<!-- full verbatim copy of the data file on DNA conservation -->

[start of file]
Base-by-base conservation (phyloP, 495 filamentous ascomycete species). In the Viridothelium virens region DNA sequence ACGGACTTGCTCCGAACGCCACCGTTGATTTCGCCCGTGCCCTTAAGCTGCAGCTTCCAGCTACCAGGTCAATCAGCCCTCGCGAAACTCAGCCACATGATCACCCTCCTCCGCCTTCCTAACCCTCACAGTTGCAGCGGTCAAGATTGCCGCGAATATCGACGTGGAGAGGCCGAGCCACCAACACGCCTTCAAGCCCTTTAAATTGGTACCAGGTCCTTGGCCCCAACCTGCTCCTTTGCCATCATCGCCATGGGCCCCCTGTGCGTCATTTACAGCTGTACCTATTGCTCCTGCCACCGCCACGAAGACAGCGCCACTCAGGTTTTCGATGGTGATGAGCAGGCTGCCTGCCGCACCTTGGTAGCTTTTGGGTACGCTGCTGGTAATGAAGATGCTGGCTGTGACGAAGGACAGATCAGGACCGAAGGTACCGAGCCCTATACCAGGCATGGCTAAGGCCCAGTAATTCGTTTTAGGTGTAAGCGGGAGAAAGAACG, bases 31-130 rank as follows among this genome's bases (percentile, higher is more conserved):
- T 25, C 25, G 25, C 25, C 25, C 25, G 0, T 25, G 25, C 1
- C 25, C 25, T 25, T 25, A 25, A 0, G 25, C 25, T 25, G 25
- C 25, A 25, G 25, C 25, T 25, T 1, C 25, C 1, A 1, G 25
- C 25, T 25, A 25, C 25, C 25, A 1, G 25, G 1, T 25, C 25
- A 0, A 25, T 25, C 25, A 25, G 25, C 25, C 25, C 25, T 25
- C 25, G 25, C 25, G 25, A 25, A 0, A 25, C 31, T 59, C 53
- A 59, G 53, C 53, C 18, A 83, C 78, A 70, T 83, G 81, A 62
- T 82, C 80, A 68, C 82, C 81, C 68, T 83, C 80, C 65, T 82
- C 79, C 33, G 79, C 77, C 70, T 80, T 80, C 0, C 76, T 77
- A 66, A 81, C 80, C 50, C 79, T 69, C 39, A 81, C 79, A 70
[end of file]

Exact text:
Base-by-base conservation (phyloP, 495 filamentous ascomycete species). In the Viridothelium virens region DNA sequence ACGGACTTGCTCCGAACGCCACCGTTGATTTCGCCCGTGCCCTTAAGCTGCAGCTTCCAGCTACCAGGTCAATCAGCCCTCGCGAAACTCAGCCACATGATCACCCTCCTCCGCCTTCCTAACCCTCACAGTTGCAGCGGTCAAGATTGCCGCGAATATCGACGTGGAGAGGCCGAGCCACCAACACGCCTTCAAGCCCTTTAAATTGGTACCAGGTCCTTGGCCCCAACCTGCTCCTTTGCCATCATCGCCATGGGCCCCCTGTGCGTCATTTACAGCTGTACCTATTGCTCCTGCCACCGCCACGAAGACAGCGCCACTCAGGTTTTCGATGGTGATGAGCAGGCTGCCTGCCGCACCTTGGTAGCTTTTGGGTACGCTGCTGGTAATGAAGATGCTGGCTGTGACGAAGGACAGATCAGGACCGAAGGTACCGAGCCCTATACCAGGCATGGCTAAGGCCCAGTAATTCGTTTTAGGTGTAAGCGGGAGAAAGAACG, bases 31-130 rank as follows among this genome's bases (percentile, higher is more conserved):
- T 25, C 25, G 25, C 25, C 25, C 25, G 0, T 25, G 25, C 1
- C 25, C 25, T 25, T 25, A 25, A 0, G 25, C 25, T 25, G 25
- C 25, A 25, G 25, C 25, T 25, T 1, C 25, C 1, A 1, G 25
- C 25, T 25, A 25, C 25, C 25, A 1, G 25, G 1, T 25, C 25
- A 0, A 25, T 25, C 25, A 25, G 25, C 25, C 25, C 25, T 25
- C 25, G 25, C 25, G 25, A 25, A 0, A 25, C 31, T 59, C 53
- A 59, G 53, C 53, C 18, A 83, C 78, A 70, T 83, G 81, A 62
- T 82, C 80, A 68, C 82, C 81, C 68, T 83, C 80, C 65, T 82
- C 79, C 33, G 79, C 77, C 70, T 80, T 80, C 0, C 76, T 77
- A 66, A 81, C 80, C 50, C 79, T 69, C 39, A 81, C 79, A 70